Notably, a similar percentage (approximately 85%) of cells in each subset expressed CD11b, a marker of mature NK cells,48 indicating that the poor response of CI/NKG2- NK cells is not due to immaturity. Although potentially immature NK1.1+DX5- NK cells represented a somewhat higher proportion of CI/NKG2A- NK cells (27%) than of CI/NKG2A+ NK cells (11%), this small difference does not account for the large differences in responsiveness that we observed. The only other marker showing significant differential expression was killer cell lectinlike receptor G1 (KLRG1,49 also known as mast cell function-associated antigen [MAFA]50), which was expressed by 46% ± 2% CI/NKG2+ NK cells but only 19% ± 3% CI/NKG2- NK cells (Figure 6A). KLRG1 is expressed poorly by NK cells from class I–deficient mice,37 including both CI/NKG2- and CI/NKG2+ subsets of NK cells (Figure 6B), indicating a more general correlation with hyporesponsiveness. However, the correlation is unlikely to reflect a direct role for KLRG1 in hyporesponsiveness, because the receptor is inhibitory yet is expressed poorly by the hyporesponsive CI/NKG2 subset. Furthermore, hyporesponsiveness correlated better with absence of CI/NKG2 expression than with absence of KLRG1 expression (data not shown). As suggested previously, it is possible that KLRG1 expression is stimulated, albeit sporadically, by engagement of class I MHC–specific inhibitory receptors,37 without being involved in self-tolerance.

Role of NK subsets in rejection of bone marrow grafts in vivo

To address whether CI/NKG2- NK cells participate in vivo in the rejection of class I–deficient bone marrow grafts, a stringent competitive assay for bone marrow rejection was used. This assay tested the rejection or acceptance of CFSE-labeled B6-β2m-/- bone marrow cells in comparison with CFSE-labeled B6 bone marrow cells mixed in the same inoculum (1 × 107 cells each). The new assay confirmed that class I–deficient bone marrow grafts are rejected by normal B6 mice, but accepted by β2m-/- mice, and that depletion of NK1.1+ cells with PK136 mAb prevented rejection by B6 mice14 (Figure 7A-B). Depletion of Ly49C/I+ NK cells had a significant impact on graft acceptance, while the effect of depleting NKG2A+ cells was very modest (Figure 7B). However, depletion of both Ly49 C/I+ and NKG2A+ NK cells with a mixture of SW5E6 and 16A11 mAbs nearly abrogated rejection of β2m-/- grafts, suggesting that CI/NKG2+ NK cells play by far the major role in rejecting β2m-/- bone marrow grafts, while CI/NKG2- NK cells play little if any role (Figure 7B-C). As a control, no effect on rejection was observed when mice were depleted of a large fraction (70%-75%) of NK cells that expressed the irrelevant Ly49G2 and Ly49A receptors (Figure 7C). Similar results were obtained with substantially lower and highly limiting doses of bone marrow (as low as 1.25 × 106 of each donor cell type; see Supplemental Figure S2). These data suggest that relevant NK cells are in excess in this assay and that the effects of depleting CI/NKG2+ cells are specific. Thus, CI/NKG2- NK cells appear to play little or no role in rejecting β2m-/- bone marrow grafts, consistent with their hyporesponsive phenotype as revealed by in vitro studies.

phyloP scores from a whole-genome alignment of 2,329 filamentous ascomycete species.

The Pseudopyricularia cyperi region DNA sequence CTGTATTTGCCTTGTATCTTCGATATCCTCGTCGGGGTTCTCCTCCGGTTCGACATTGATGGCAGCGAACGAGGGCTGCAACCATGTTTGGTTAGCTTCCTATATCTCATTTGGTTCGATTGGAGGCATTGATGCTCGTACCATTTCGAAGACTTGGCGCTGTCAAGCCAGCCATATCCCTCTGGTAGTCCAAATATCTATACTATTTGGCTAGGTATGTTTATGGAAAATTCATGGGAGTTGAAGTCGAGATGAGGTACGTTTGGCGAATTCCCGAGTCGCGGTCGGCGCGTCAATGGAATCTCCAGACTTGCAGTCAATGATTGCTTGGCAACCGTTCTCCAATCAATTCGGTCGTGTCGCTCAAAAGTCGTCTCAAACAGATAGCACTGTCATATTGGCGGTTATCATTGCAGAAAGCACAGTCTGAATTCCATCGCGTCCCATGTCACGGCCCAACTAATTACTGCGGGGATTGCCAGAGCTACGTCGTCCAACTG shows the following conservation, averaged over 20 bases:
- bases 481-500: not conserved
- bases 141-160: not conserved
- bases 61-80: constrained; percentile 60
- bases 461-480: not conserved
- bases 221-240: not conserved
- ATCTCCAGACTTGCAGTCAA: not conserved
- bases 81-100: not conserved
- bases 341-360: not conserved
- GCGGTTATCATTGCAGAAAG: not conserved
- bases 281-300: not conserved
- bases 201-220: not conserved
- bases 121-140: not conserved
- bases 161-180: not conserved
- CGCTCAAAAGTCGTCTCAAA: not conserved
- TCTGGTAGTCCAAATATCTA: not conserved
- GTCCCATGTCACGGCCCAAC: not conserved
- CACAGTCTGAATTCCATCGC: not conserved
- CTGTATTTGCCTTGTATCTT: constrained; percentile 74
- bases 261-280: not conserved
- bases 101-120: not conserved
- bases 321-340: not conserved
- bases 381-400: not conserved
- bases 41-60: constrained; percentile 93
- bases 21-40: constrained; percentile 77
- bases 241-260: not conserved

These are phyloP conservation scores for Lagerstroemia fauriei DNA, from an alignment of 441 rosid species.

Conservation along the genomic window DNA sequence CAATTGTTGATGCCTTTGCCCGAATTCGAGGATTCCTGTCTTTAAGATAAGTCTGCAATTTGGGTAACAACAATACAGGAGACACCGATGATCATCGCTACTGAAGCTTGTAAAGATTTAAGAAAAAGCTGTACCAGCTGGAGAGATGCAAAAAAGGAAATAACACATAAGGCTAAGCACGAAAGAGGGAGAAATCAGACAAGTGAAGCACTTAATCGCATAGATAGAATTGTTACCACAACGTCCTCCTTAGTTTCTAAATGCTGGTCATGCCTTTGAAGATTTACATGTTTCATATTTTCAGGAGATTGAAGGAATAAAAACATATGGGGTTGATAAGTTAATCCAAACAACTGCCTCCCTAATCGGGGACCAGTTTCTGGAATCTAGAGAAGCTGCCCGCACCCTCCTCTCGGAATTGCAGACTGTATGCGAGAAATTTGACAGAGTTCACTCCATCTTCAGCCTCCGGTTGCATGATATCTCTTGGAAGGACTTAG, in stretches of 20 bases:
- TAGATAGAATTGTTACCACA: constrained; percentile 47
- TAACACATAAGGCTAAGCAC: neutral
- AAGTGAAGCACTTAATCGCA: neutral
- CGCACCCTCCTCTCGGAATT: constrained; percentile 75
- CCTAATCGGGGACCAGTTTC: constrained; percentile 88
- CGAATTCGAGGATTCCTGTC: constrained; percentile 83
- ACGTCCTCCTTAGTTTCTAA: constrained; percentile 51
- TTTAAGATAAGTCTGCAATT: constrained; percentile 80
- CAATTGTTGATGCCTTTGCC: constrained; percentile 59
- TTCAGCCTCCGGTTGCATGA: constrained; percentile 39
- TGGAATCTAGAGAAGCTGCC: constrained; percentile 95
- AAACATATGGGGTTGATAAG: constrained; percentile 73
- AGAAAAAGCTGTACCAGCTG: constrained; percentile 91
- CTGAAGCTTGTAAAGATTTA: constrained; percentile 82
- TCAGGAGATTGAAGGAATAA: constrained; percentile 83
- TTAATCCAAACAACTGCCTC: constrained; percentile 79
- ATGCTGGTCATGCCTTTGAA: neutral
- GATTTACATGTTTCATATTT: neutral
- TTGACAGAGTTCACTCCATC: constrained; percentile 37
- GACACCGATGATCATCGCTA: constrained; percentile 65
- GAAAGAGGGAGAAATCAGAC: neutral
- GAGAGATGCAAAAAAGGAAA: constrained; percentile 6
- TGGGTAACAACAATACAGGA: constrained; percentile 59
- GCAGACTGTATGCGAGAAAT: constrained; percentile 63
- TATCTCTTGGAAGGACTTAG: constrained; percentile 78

Figure 7.